14 April 2012

1985: The Sinclair C5

Above and below: details from the original C5 advertising, 1985.

Sir Clive Sinclair in his C5, 1985.

Practical personal transport - powered by electricity, ran the C5 advertising blurb.

It's a world first. It needs no petrol, just an overnight charge from a mains socket. Press a button to start, squeeze a lever to stop - there's no gearchange, no clutch.

Anyone can drive it on the roads, from the age of fourteen upwards. You don't need a licence. You pay no road tax.

The C5 was 1744 mm (5'9'') long, 795 mm ( 2'7'') high, and 744 mm (2'5'') wide.

Again according to the advertising blurb, it had a range of up to 20 miles (depending on use) and was listed as having a max speed (electric drive) of 24 kph (15 mph). It cost £399 and was advertised under the slogan A Whole New Way To Get About.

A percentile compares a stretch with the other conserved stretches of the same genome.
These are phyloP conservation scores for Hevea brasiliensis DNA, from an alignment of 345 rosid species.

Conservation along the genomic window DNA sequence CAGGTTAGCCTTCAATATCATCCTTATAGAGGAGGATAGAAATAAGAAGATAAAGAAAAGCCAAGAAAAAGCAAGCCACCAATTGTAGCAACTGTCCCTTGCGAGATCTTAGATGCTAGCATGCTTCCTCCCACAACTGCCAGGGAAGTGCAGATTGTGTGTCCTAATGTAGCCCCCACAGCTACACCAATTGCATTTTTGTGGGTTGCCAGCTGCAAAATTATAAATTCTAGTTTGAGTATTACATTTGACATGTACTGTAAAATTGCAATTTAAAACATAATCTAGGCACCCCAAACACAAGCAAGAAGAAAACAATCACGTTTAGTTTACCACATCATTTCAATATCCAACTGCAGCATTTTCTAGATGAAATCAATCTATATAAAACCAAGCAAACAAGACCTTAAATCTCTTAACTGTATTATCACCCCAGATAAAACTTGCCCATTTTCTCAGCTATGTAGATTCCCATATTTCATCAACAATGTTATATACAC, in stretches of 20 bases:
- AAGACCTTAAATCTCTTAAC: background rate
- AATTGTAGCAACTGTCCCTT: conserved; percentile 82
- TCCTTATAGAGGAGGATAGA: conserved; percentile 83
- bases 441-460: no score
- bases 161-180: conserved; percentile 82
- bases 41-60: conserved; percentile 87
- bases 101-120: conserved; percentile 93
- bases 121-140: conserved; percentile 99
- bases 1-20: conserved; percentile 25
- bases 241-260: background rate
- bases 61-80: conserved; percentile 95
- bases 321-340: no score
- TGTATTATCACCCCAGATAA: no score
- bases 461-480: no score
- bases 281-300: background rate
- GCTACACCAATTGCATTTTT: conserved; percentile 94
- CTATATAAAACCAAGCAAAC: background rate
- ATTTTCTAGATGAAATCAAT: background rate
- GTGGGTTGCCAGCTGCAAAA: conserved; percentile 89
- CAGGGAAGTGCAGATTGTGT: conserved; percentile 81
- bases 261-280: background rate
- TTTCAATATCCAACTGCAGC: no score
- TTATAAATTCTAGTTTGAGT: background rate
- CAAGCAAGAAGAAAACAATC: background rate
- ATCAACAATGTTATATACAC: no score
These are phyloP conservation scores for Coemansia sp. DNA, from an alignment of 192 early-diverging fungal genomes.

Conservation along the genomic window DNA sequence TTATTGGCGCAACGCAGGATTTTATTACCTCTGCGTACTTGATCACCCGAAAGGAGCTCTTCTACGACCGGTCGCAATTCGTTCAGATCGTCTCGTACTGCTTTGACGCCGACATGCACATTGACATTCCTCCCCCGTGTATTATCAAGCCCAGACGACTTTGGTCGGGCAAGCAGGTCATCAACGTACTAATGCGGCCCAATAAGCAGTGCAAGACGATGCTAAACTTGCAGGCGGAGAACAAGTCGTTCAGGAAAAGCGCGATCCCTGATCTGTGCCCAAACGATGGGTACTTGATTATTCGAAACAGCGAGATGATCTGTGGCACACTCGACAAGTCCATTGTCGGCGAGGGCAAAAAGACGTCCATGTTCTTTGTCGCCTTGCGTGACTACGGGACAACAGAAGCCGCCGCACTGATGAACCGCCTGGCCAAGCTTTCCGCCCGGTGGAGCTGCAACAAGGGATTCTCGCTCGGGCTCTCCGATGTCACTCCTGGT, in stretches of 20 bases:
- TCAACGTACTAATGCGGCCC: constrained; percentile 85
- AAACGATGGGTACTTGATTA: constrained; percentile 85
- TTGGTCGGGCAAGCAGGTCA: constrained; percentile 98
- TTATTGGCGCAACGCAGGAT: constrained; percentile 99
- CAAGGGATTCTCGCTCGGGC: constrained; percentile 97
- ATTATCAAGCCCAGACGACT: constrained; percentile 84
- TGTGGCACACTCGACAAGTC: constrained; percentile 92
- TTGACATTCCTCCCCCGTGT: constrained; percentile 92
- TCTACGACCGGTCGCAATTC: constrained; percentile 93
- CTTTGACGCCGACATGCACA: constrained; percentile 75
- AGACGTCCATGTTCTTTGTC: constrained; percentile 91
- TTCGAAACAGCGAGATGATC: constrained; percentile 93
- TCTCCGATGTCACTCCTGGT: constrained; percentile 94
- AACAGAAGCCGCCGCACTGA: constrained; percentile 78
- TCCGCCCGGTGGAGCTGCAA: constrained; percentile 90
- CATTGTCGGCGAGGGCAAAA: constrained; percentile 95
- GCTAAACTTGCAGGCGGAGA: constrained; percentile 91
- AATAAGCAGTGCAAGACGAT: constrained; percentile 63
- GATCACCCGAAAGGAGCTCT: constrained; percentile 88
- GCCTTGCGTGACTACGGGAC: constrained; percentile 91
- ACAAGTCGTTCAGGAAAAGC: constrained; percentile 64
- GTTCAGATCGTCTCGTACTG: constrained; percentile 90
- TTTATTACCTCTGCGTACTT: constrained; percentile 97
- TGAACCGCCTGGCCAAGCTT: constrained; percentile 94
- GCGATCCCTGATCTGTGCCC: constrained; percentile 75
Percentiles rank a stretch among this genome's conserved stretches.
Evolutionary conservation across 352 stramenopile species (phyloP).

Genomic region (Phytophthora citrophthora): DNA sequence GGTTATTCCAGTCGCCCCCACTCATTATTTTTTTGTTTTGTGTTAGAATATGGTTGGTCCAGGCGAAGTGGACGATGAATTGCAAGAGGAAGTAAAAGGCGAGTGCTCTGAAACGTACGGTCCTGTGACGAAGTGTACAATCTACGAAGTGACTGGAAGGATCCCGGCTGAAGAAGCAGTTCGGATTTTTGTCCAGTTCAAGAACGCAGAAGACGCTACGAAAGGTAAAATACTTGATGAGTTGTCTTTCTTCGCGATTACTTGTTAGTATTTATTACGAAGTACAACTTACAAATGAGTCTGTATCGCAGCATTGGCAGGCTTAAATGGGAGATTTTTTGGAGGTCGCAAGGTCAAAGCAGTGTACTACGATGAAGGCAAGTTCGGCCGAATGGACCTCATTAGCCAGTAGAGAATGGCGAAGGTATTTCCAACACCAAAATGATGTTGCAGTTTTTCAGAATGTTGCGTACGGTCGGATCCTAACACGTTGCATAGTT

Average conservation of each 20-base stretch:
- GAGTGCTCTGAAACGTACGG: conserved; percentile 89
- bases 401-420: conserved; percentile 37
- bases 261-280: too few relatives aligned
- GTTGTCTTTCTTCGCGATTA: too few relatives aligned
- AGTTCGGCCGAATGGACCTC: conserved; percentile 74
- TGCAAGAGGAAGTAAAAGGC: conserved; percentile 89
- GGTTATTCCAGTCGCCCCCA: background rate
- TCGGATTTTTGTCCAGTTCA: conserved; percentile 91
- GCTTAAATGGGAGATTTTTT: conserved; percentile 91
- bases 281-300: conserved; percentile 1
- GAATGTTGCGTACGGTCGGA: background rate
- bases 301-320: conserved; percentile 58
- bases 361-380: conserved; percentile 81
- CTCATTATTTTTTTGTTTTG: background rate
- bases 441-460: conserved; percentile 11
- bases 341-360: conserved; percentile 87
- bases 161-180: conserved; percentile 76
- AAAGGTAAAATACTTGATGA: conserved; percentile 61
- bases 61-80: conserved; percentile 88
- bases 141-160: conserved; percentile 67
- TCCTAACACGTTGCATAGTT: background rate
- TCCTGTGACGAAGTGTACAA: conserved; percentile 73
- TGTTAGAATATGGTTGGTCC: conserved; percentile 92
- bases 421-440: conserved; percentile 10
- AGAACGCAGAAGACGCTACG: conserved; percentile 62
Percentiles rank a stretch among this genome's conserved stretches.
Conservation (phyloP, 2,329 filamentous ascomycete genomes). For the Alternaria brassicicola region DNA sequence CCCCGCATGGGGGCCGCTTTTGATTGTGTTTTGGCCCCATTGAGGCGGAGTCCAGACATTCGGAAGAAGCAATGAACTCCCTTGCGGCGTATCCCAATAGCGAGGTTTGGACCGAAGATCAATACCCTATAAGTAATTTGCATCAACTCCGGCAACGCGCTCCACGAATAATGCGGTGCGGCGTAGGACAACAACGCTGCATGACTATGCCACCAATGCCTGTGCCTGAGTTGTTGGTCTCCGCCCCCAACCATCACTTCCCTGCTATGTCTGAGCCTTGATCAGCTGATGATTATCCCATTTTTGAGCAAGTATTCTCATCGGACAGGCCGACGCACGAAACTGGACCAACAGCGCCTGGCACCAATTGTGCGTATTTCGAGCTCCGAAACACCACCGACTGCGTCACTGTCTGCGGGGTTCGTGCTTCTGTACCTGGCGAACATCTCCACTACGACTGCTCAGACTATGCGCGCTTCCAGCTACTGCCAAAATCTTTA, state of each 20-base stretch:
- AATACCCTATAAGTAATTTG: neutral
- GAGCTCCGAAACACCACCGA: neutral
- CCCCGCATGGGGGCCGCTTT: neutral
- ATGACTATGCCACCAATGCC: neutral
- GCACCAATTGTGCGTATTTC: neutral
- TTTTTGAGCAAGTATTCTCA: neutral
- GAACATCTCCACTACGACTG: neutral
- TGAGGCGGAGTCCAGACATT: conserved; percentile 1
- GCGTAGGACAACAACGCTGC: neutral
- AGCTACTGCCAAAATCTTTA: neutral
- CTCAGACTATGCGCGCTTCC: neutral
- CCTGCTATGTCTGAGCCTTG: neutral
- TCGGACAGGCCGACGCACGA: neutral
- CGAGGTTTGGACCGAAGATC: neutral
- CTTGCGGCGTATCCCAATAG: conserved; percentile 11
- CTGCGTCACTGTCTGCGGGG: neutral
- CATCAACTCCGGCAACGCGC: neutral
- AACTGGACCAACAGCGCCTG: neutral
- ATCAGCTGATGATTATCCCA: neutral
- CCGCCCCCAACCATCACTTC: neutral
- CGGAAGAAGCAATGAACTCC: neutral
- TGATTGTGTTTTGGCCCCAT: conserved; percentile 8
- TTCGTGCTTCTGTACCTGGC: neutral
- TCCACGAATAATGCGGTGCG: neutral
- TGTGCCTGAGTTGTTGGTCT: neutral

Environmental issues were high on the agenda in the 1980s, so, what was the problem with the environmentally friendly C5? Well, it was small - could it be easily seen from other vehicles? As the driver was quite near to the ground, wouldn't he/she be breathing in other drivers' exhaust fumes? These were two head scratchers that I heard in connection with the C5, and were genuine concerns. Some people were simply out to ridicule it.

Unlike that other 1985 launch, Microsoft Windows, the C5 was soon a thing of the past.

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